Basbousa is an Egyptian semolina cake drenched in syrup. This version comes from my Aunt Maha, one of the kindest and most generous women I know. Though she always serves this cake when I visit her in Toronto, she has kept this family recipe close for years.
Semolina treats like basbousa are popular throughout the Middle East and parts of Europe. There are many variations out there, each with their own ingredient twists. Some call for eggs, others (like this one) for yogurt. Some use a honey-based syrup, others use a sugar-based syrup. Some syrups are citrus-flavored -- perhaps with orange or tangerine peels -- while others get their fragrance from spices like cinnamon or cloves. All semolina desserts are good (to be sure!), but my Aunt Maha’s basbousa is my absolute favorite.
Below is Aunt Maha’s authentic Egyptian basbousa recipe. It's my kind of fuss-free dessert, one that yields incredibly impressive results.
Recipe for Egyptian Basbousa (Almond, Coconut, Semolina Cake with yogurt)
Makes 8 servings
For the batter:
10 tablespoons unsalted butter, melted, plus additional soft butter for greasing the pan
1 cup sugar
1 cup plain yogurt
1 cup fine semolina plus 1 cup coarse semolina (or 2 cups coarse semolina or 2 cups original Cream of Wheat enriched farina)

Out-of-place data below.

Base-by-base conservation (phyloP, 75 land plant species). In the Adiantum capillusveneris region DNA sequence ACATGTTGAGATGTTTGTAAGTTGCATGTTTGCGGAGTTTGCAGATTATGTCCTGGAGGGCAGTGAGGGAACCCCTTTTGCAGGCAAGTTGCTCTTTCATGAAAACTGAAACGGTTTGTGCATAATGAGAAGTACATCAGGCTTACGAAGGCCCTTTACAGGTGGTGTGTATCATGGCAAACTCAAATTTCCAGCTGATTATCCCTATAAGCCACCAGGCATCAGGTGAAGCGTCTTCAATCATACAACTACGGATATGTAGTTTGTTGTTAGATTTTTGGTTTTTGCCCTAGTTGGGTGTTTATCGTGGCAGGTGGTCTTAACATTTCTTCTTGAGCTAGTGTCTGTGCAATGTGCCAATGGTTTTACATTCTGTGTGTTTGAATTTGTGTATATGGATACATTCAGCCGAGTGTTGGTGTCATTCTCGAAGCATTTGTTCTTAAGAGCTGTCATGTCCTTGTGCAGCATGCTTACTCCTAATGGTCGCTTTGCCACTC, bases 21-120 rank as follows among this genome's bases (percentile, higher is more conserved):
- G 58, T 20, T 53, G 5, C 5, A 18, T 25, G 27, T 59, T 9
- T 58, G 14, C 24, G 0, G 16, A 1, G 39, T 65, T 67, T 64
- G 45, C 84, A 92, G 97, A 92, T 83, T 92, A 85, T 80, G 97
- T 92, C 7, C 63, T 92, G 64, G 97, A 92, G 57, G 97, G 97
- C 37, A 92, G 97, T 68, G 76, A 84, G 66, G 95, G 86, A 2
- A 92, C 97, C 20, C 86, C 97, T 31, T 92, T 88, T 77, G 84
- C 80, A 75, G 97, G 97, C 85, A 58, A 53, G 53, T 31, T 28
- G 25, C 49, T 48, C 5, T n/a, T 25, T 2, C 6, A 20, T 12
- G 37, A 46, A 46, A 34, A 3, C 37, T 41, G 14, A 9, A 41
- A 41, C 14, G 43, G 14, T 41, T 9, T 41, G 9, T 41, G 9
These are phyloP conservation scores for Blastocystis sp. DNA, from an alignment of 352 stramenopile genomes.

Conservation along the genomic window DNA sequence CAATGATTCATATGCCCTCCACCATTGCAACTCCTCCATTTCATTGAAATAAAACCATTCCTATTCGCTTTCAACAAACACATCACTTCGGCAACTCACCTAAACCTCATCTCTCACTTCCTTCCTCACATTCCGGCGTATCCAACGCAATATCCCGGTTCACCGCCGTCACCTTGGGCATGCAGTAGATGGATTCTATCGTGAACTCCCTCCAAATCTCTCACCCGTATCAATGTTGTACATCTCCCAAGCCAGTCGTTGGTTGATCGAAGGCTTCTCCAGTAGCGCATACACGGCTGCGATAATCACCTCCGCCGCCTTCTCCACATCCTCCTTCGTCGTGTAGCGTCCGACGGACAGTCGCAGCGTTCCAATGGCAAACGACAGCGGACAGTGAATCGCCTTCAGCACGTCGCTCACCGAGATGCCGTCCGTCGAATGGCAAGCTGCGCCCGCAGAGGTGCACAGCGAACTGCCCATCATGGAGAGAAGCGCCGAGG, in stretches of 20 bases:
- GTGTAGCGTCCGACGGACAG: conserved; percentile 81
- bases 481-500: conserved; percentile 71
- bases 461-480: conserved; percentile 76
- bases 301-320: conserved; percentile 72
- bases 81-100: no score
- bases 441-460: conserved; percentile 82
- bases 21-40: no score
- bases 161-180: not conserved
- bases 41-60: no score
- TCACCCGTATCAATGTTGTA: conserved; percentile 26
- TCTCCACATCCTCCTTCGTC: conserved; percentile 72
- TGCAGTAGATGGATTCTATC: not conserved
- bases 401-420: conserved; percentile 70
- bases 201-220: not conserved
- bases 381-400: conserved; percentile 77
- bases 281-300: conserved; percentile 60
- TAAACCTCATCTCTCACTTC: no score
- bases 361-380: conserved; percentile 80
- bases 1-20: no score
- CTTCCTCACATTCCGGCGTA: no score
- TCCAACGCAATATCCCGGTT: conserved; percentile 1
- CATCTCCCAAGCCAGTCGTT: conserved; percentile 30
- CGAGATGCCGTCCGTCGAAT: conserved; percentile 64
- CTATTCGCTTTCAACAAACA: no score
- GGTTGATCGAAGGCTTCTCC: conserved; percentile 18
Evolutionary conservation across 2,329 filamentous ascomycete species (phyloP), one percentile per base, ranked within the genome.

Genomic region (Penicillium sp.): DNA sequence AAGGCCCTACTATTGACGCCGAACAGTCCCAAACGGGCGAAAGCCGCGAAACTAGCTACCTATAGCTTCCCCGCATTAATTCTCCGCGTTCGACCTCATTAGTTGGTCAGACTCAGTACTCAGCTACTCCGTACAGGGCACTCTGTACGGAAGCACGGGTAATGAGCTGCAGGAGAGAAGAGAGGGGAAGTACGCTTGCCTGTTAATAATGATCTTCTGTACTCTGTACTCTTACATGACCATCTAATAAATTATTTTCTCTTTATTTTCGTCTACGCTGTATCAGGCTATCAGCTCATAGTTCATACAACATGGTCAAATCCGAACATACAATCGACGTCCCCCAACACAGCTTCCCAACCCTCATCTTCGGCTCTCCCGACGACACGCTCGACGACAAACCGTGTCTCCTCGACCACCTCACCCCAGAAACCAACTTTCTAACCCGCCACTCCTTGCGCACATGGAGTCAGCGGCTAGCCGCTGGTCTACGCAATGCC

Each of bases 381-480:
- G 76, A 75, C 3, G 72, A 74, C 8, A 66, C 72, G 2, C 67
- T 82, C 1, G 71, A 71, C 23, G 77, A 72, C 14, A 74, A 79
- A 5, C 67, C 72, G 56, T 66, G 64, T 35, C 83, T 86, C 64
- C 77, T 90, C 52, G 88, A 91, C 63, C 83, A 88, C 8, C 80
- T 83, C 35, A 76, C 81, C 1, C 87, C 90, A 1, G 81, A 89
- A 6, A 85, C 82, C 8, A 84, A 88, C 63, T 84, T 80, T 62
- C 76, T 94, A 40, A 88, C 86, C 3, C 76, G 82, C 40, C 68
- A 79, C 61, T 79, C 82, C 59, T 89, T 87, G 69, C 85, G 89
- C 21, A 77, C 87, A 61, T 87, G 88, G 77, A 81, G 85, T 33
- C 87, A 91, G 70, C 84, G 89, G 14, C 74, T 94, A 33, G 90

1/3 cup milk
1 teaspoon baking powder
For the cinnamon simple syrup:
1½ cup sugar
1¾ cup water
1 cinnamon stick
¼ teaspoon lemon juice
¼ cup sweetened shredded coconut or coconut chips
¼ cup sliced almonds
Preheat the oven to 350°F. Grease a 9" round cake pan (not glass) and line the bottom with parchment.
In a large mixing bowl, combine the sugar and yogurt. Stir in the semolina, milk, and baking powder. Slowly stir in the melted butter. Let the mixture stand until the butter is absorbed.
Transfer the batter to the prepared cake pan. Bake for 40 to 45 minutes, until the top is golden brown and a skewer withdraws clean. (If necessary, broil briefly to brown the top.)
Meanwhile, while the cake bakes, prepare the cinnamon simple syrup. In a small saucepan, combine the sugar, water, and cinnamon stick. Bring to a boil over high heat, stirring until sugar dissolves. Turn heat to low and let simmer for 3 to 5 minutes, until slightly thickened. Remove from heat and stir in the lemon juice. Cool completely. Discard the cinnamon stick.
As soon as the cake is removed from the oven, pour the syrup on the hot cake. Let cool completely. (Syrup must be fully absorbed into the cake.)
Top the basbousa with the coconut and shaved almonds. Slice and serve.
Words, Recipe + Photographs by Suzy Karadsheh